he great Martin Luther King, Jr. once told us (and I paraphrase) that the test of a man’s character lies not in his position or actions during the times of tranquility and peace, but in his actions and positions during times of difficulty and confusion. With the so-called North (of Nigeria) near unanimous in the sentiment of power zoning belonging to them in 2011, and with the PDP affirming its zoning scheme, there can be no question that the Nigerian nation currently faces a potential for conflagration more than at any other time since June 12th and since the grand daddy of all conflagrations, the Nigeria/Biafra war.
The Chairman of the World Igbo Congress, Ichie Chibuzo Onwuchekwe, often reminds us that the world belongs to those who show up. In the following short essay, I posit that the Kenechukwu Nnamani who showed up, out of devotion to democratic principles and the rule of law, at the helms of legislative activism that stopped the Third Term gambit in 2007, has shown up again in 2010 to assert and protect the right of any candidate for the office of President in Nigeria to be heard.
First, a disclosure – in the interest of intellectual honesty, I wish to state that this writer is currently serving in a non-salaried, leadership research-oriented position of Senior Fellow at the Abuja-based Ken Nnamani Centre for Leadership and Development (KNLD). To the extent that this represents a bias, whether real or perceived, I think the reader should know it upfront.
Second, a disclaimer – nothing I saw here represents the views, opinions, or positions of any group, including non-profit groups, to which I belong. The views are entirely mine.
In the months leading up to the 2007 general elections in Nigeria, Ken Nnamani was just another of five men of the Igbo heritage who had ascended to the position of Senate President and Chairman of the National Assembly of Nigeria between 1999 and 2005. Before him there had been A. Wagbara, A. P. Anyim, C. Okadigbo, and E. Enwerem. As the foot soldiers of Third Term seized Abuja with loads of cash, with Nuhu Ribadu’s EFCC seeing nothing, the last standing authoritative figure that needed to play ball was the then Senate President, Ken Nnamani. To say that he came under tremendous pressure from both sides of the debate is to make the understatement of the year. And yes, even lives were on the line too.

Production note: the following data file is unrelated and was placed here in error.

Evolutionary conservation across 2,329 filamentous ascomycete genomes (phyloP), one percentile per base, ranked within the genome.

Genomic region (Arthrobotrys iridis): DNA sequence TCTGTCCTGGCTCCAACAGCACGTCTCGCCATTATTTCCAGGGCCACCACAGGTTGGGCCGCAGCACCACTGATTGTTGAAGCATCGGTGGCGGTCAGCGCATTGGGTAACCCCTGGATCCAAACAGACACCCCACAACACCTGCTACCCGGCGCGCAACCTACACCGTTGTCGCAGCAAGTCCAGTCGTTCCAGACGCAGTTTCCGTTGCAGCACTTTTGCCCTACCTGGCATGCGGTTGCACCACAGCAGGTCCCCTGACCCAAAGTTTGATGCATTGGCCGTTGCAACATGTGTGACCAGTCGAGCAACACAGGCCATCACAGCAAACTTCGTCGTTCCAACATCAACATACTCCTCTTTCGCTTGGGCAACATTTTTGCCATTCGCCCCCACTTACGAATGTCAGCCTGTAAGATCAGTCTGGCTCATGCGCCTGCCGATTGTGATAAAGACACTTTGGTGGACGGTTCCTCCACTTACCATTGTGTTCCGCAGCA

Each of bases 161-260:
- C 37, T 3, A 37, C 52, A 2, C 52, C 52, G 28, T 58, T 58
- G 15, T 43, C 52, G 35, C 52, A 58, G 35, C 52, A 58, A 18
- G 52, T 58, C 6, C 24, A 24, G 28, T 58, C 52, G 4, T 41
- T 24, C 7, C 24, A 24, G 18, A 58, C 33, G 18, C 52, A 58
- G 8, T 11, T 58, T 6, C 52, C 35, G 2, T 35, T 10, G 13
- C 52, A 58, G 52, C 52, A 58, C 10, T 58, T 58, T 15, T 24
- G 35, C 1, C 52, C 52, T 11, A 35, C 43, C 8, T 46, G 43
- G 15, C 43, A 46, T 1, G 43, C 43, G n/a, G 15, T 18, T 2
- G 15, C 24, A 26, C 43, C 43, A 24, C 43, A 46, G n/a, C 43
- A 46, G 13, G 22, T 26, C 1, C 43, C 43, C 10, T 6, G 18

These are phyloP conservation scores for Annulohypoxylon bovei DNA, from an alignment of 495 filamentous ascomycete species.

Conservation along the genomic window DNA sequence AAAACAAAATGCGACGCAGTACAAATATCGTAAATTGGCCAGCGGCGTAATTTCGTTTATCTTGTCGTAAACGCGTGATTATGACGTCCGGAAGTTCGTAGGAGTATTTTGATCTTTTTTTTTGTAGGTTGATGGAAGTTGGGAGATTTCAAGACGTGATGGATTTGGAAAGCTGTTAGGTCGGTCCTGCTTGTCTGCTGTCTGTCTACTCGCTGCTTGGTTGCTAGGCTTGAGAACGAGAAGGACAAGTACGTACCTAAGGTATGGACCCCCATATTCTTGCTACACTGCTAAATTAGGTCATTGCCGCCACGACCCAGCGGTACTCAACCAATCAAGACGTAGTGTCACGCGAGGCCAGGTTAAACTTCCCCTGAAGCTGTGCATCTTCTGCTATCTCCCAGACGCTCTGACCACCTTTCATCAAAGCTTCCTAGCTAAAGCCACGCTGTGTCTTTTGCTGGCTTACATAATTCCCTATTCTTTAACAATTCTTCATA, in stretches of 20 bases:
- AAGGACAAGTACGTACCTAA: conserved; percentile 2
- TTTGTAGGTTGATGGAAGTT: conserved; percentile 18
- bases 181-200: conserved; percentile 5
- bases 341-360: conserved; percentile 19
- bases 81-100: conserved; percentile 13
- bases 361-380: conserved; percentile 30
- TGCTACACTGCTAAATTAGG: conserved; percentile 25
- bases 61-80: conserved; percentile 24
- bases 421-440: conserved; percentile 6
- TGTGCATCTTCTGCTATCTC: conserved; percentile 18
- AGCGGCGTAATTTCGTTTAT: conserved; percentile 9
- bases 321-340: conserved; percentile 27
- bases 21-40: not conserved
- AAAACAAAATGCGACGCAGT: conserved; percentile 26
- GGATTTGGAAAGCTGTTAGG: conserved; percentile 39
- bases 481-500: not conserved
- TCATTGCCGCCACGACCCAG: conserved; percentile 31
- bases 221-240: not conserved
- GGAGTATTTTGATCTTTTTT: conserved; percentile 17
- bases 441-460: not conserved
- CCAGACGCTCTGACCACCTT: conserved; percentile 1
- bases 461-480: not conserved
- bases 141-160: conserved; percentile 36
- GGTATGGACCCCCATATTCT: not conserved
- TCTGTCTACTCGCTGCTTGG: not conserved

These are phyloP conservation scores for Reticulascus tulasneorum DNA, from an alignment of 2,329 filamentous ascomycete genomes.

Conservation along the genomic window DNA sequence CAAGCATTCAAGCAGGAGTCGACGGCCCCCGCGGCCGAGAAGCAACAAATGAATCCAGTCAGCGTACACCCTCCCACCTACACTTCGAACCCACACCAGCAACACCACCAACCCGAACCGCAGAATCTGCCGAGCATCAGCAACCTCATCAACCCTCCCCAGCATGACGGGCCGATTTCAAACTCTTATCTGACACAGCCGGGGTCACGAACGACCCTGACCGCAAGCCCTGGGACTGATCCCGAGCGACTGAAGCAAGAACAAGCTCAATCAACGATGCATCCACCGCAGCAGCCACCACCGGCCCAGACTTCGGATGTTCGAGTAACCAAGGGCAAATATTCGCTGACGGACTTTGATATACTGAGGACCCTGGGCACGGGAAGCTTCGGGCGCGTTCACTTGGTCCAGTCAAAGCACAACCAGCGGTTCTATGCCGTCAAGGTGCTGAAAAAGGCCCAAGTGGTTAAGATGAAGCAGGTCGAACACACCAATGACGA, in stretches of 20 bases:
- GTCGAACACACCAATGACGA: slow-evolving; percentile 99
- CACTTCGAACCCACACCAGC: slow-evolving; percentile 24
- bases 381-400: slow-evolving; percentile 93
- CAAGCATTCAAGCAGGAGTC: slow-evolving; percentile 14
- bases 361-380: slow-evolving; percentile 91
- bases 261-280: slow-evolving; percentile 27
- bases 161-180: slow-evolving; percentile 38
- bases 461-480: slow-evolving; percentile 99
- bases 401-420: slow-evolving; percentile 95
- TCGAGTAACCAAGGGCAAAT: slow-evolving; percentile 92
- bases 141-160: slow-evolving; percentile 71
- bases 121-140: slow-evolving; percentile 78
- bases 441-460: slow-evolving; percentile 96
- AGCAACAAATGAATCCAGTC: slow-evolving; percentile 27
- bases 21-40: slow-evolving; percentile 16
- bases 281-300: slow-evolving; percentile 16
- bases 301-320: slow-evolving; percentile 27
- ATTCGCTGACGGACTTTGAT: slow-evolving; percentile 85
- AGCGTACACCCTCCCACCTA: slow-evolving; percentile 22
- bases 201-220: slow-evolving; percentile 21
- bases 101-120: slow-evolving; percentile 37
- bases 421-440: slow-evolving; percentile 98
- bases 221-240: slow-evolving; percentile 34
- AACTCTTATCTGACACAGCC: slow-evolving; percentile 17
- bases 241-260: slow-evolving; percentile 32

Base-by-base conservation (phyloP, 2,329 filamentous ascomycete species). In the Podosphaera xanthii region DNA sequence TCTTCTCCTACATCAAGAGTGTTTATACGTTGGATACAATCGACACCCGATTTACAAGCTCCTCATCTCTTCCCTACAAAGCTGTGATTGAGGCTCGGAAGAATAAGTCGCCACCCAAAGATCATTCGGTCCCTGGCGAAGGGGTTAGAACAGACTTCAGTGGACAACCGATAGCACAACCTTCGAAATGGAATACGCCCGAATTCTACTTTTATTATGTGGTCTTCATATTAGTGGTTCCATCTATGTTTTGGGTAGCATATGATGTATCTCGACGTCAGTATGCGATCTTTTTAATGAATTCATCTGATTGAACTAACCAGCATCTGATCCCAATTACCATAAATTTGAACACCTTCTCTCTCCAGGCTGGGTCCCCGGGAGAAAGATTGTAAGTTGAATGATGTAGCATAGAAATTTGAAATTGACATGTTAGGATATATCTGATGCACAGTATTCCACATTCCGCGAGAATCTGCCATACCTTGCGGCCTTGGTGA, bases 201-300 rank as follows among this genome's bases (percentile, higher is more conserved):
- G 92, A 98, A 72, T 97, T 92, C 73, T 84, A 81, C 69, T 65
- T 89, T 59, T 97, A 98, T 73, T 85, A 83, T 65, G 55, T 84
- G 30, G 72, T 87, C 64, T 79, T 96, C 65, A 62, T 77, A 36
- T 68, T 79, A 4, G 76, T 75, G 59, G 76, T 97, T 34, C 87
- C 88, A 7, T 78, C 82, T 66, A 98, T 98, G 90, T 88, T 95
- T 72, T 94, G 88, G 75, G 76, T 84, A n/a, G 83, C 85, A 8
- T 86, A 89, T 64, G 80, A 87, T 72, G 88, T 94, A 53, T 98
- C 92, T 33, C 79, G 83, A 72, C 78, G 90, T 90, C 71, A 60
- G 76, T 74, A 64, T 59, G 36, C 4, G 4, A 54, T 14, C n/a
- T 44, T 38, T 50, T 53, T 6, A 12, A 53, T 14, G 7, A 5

It may never be determined with absolute certainty that Nnamani was against Third Term. But it will never be debated whether he believed in the exhaustion of and adherence to the process for constitutional amendment, which was what was required for Third Term to be actualized. And it was in sticking to the democratic principles enshrined in following the process that “Nnamani the Senate President” became the now “Nnamani the hero of Democracy,” with all the political capital that has since accrued. See www.talldrums.com for some of Nnamani’s narratives of events that led to that fateful day in the Nigeria Senate when the Senate shut down the constitutional amendments and the Third Term that came in them.
Please note that I said “Nnamani the hero of Democracy,” not “Nnamani the Hero of Anti-Third Term.” Some of Nnamani’s admirers have tended to confuse the two terms, which is partially why some of them have found some angst in recent events in Nigeria. “Nnamani the hero of Democracy” is the prism from which Nnamani’s presence and chairmanship of the occasion on Wednesday, September 15, 2010, at which IBB declared for President of Nigeria, must be seen. In appearing with IBB, Nnamani makes it clear that his commitment is to opening up the political space to all comers and let the electorate decide. In chairing the declaration of IBB, Nnamani essentially says that even former dictators (Buhari, Obasanjo, Babangida, etc) must not be intimidated out of the democratic space, but that they must all be heard as well. In speaking at the Eagle Square, Nnamani tells us that he rejects the notion that the PDP space and the Nigerian political space should be shut down for the incumbent - any incumbent. This is not to say that one is against the incumbent – any incumbent; it’s just to say that the space should not automatically shut down because there is an incumbent.
In other words, rather than the disappointment that Bolaji Aluko and Joe Igbokwe have expressed, Nnamani’s courageous presence at the Eagle Square on September 15, 2010 demonstrates the same exact mettle for which Aluko and so many other Nigerians came to see Nnamani as a hero. I am certain that should brother Aluko plan a declaration to run for office tomorrow and invite his friend, Nnamani, to his declaration ceremony, the former Senate President will be glad to be there to allow Aluko to be heard in the democratic space. The principles in Nnamani’s politics have not changed – only the personalities and sub-theaters have.